The Hollywood Reporter published another article raising questions that have circulated for weeks, is Scrubs back to film its final episodes for NBC, or are they actually working on Season 8 for ABC? Back on February 29th, they reported that NBC and ABC were in a struggle for the show, and by what was revealed in the most recent article, it’s still going on.
I’m personally rooting for ABC on this one. Scrubs was supposed to end this season and go out the way that creator Bill Lawrence envisioned when he convinced NBC to give the show one more season last year. The writer’s strike ruined that planned and well deserved ending and NBC instead opted to cut the episode order down from eighteen to twelve. Considering eleven episodes had been filmed before the strike, that left only one episode to shoot and wrap up the entire series. The producers decided to film more episodes without an order from NBC, and likely send those straight to DVD. Then ABC came along.
I’ll admit, Scrubs is an acquired taste. The jokes aren’t in your face all the time, and the humor is brought out through the witty dialogue, eccentricities of the characters, and a cast that gels together extremely well to deliver perfect timing. That’s a hard concept to sell to mass audiences. Just ask Arrested Development. Still, this show has done very well despite the circumstances. It’s managed to find an audience even though NBC constantly changing its timeslot, cut back season episode orders for the last two seasons, and premiered the show at odd points throughout the season. The viewers are that dedicated.
Scrubs has been successful in syndication, currently airing daily on Comedy Central as well as many local TV affiliates. It works because it manages to cleverly to balance the real life drama of a hospital, quirky hijinks from the staff, and meaningful dialogue between the characters all with perfect pacing that never makes an episode boring. These are serious doctors, and they’ve also formed deep friendships, they rely on each other to get through the hard parts, but find there’s always time for play. Amongst all the absurdity (the JD daydreams, the bets, the constant provoking by the Janitor, the standoffs between Drs. Cox and Kelso, Dr. Cox and his ex-wife, Dr. Cox and Elliott… okay Dr. Cox and everyone ), the staff face situations that audiences can relate to. Eventually reality does set in, and sometimes it’s not pretty. It’s not supposed to be. The themes and emotions are more real with Scrubs than many dramas today, and that’s what makes this show extraordinary. We laugh and cry along with the characters even though we’re watching a comedy.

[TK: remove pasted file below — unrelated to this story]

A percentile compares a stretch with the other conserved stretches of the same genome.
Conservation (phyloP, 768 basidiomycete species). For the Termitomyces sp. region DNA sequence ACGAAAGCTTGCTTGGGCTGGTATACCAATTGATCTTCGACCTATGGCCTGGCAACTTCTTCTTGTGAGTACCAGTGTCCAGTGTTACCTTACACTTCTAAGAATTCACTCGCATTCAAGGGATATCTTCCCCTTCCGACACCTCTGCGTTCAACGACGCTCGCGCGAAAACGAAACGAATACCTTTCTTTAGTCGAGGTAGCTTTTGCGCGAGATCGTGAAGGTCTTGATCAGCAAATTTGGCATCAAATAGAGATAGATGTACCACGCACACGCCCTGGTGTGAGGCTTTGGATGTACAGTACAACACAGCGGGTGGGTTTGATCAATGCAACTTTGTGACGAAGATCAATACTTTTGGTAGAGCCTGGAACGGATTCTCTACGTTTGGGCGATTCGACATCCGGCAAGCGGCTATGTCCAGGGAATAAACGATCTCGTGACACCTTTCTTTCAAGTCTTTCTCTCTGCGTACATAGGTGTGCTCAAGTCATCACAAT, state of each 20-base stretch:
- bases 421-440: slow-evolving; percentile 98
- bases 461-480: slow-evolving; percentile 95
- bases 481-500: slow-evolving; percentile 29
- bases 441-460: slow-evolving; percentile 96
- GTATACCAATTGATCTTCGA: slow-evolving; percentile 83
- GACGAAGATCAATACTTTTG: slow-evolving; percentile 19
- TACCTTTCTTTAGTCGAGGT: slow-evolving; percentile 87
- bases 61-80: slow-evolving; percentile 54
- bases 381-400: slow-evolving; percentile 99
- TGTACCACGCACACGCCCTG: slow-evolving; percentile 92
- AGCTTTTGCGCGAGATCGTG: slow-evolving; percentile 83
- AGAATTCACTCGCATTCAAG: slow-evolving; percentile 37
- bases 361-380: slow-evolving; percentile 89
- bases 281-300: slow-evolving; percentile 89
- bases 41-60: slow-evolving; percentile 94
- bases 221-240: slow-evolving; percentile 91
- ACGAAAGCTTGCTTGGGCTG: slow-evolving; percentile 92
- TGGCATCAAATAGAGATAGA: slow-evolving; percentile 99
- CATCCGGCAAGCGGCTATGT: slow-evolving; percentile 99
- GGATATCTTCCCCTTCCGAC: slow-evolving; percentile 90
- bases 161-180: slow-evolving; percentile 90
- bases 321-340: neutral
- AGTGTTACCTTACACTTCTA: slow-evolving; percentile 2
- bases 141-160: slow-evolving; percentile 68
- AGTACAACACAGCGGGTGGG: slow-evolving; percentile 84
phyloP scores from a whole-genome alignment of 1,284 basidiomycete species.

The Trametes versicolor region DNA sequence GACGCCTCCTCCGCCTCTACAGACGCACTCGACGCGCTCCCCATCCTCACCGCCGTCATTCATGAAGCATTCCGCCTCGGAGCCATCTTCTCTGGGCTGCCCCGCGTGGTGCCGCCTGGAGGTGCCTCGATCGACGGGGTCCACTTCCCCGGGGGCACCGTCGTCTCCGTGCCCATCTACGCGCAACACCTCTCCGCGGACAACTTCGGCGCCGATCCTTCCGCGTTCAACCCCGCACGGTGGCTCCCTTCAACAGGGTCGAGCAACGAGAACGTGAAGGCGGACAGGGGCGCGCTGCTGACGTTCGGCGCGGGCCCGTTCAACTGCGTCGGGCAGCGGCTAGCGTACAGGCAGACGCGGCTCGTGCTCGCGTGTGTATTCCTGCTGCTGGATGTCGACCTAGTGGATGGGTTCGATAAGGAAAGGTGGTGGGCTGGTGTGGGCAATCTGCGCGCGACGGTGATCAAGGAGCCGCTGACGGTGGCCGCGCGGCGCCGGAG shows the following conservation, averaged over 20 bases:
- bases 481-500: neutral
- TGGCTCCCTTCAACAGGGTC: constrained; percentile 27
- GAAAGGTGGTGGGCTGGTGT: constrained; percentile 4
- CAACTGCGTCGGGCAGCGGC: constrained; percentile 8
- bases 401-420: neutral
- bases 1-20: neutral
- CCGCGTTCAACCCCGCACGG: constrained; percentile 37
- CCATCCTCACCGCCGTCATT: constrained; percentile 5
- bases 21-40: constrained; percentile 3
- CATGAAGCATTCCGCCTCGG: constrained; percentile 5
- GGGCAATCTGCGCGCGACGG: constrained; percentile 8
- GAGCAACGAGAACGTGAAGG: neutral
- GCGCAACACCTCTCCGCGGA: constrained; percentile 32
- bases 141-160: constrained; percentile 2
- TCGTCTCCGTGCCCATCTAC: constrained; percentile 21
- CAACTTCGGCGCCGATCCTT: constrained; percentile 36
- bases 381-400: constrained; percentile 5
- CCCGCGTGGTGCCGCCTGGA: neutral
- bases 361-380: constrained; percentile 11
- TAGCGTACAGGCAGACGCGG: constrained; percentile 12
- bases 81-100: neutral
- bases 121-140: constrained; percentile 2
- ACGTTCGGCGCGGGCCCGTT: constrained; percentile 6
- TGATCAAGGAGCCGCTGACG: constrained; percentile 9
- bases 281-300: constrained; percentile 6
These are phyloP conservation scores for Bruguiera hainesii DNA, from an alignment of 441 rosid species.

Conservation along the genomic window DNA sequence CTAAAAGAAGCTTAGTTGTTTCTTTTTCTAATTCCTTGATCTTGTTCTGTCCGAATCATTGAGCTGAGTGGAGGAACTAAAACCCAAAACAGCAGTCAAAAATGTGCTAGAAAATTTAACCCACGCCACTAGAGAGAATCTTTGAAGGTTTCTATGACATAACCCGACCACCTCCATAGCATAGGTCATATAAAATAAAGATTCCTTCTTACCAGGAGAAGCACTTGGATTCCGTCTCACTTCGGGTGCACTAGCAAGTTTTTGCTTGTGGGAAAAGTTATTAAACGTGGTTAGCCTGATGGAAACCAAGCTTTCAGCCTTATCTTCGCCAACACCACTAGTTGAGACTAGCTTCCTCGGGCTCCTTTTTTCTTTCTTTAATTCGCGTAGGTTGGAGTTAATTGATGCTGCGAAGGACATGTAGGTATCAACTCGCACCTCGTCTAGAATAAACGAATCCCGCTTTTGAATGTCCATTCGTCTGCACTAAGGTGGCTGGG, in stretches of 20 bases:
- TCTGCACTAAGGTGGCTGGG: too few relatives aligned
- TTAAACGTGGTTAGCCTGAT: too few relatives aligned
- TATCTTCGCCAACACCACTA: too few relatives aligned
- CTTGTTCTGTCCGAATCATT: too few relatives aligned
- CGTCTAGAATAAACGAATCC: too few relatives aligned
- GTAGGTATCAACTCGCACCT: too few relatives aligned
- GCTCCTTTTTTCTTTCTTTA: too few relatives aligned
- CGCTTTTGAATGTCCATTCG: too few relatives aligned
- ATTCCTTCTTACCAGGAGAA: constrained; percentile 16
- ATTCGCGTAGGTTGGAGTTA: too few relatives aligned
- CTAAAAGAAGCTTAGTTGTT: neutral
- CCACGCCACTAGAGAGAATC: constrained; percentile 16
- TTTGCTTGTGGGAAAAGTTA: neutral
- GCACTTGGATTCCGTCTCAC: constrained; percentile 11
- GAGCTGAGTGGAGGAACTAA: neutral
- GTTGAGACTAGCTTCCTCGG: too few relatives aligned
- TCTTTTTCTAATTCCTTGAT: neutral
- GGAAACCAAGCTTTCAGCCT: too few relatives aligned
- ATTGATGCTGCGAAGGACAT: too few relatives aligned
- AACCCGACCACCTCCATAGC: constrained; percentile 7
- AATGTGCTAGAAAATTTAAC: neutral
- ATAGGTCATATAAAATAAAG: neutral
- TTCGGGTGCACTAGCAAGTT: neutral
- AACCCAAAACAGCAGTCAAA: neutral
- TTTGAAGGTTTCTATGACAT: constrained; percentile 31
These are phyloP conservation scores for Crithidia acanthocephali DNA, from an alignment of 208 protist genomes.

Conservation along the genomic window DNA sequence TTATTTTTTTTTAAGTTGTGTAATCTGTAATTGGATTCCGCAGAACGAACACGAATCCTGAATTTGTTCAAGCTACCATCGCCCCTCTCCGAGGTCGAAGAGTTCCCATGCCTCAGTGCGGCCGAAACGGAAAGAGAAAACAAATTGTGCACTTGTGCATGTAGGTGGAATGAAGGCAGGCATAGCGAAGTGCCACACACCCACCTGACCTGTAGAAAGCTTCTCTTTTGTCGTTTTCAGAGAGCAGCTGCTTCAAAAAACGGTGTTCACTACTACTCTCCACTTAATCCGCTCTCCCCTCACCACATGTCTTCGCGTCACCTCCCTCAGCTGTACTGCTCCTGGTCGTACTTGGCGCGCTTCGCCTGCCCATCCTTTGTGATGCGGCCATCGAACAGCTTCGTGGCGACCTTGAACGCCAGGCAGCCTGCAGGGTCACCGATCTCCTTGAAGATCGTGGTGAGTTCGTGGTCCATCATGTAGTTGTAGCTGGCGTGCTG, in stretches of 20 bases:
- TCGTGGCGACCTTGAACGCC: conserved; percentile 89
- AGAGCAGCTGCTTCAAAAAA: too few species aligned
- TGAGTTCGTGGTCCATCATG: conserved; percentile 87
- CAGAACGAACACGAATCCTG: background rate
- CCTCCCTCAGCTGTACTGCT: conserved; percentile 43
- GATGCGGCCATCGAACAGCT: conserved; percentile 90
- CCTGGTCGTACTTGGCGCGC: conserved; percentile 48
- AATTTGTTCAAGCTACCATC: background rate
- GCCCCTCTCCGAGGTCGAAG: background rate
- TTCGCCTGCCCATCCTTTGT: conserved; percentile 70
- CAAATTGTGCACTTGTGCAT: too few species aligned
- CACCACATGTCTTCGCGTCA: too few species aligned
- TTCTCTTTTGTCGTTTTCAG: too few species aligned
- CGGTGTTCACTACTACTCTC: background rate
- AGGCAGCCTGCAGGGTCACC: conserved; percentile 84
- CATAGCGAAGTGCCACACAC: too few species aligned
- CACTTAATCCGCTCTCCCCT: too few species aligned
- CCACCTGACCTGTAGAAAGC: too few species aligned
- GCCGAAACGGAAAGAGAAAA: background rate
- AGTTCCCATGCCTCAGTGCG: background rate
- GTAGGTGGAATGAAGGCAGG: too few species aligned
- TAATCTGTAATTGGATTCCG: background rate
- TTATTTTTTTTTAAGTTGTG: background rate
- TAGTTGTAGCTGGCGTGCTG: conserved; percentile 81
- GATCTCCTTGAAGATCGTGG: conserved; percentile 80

I have been a fan of Scrubs ever since it premiered, and never have been impressed with NBC’s treatment of it. Their unwillingness to give this show a respectful ending was not surprising. The consistent six to seven million viewers each episode meant Scrubs was never a breakout hit for the network, and as often happens with ‘underperforming’ shows like this, the network tossed it around, never finding the show its rightful place in the line-up. Granted, the show could have been cancelled many times before now, especially after the last two seasons, but that doesn’t excuse NBC’s quick dismissal as it’s winding down.
Scrubs would be an ideal fit for ABC. ABC studios produces the show (thus making financial sense), and bringing in a veteran with a known set of loyal viewers could help support other comedies that the network would like to get started. Scrubs isn’t compatible with NBC’s current Thursday night comedies (it’s always the lowest rated), so an appearance in another lineup wouldn’t be that traumatic. Considering how often NBC moved the show around, Scrubs should be used to delivering in an unproven timeslot and lineup by now.
I was ready to say goodbye this season, even though I didn’t see the show losing steam. The characters were facing new challenges that still intrigued me (we still have yet to see how JD will fare as a father, as well as how Turk and Carla do as parents), and the creative ideas are still fresh. This show still manages to capitalize on every strength that this very talented ensemble offers, including every one of the minor supporting characters. I hope that if Scrubs is given new life on ABC, it’s allowed the creative license that has so dominated this show throughout its history.
A good show deserves network loyalty. I remember when ABC so cruelly let The Drew Carey Show flounder at its end, despite the many good years it previously delivered for the network. That snub though ended up being a blessing in disguise. The network took no interest in creative direction, so during the final season the talented cast and crew got to do whatever they wanted. The results were unusual, fun and entertaining, and even though the final episodes were slammed against summer reruns without any promotion or fanfare, I was there until the end, watching them go out with a bang.
I’d like to feel the same way when Scrubs goes out. I want to see it end on its own terms and leave us loyal viewers with many cherished memories for years to come. Here’s to hoping ABC comes along and if anything, finally gives Scrubs the network respect it’s earned.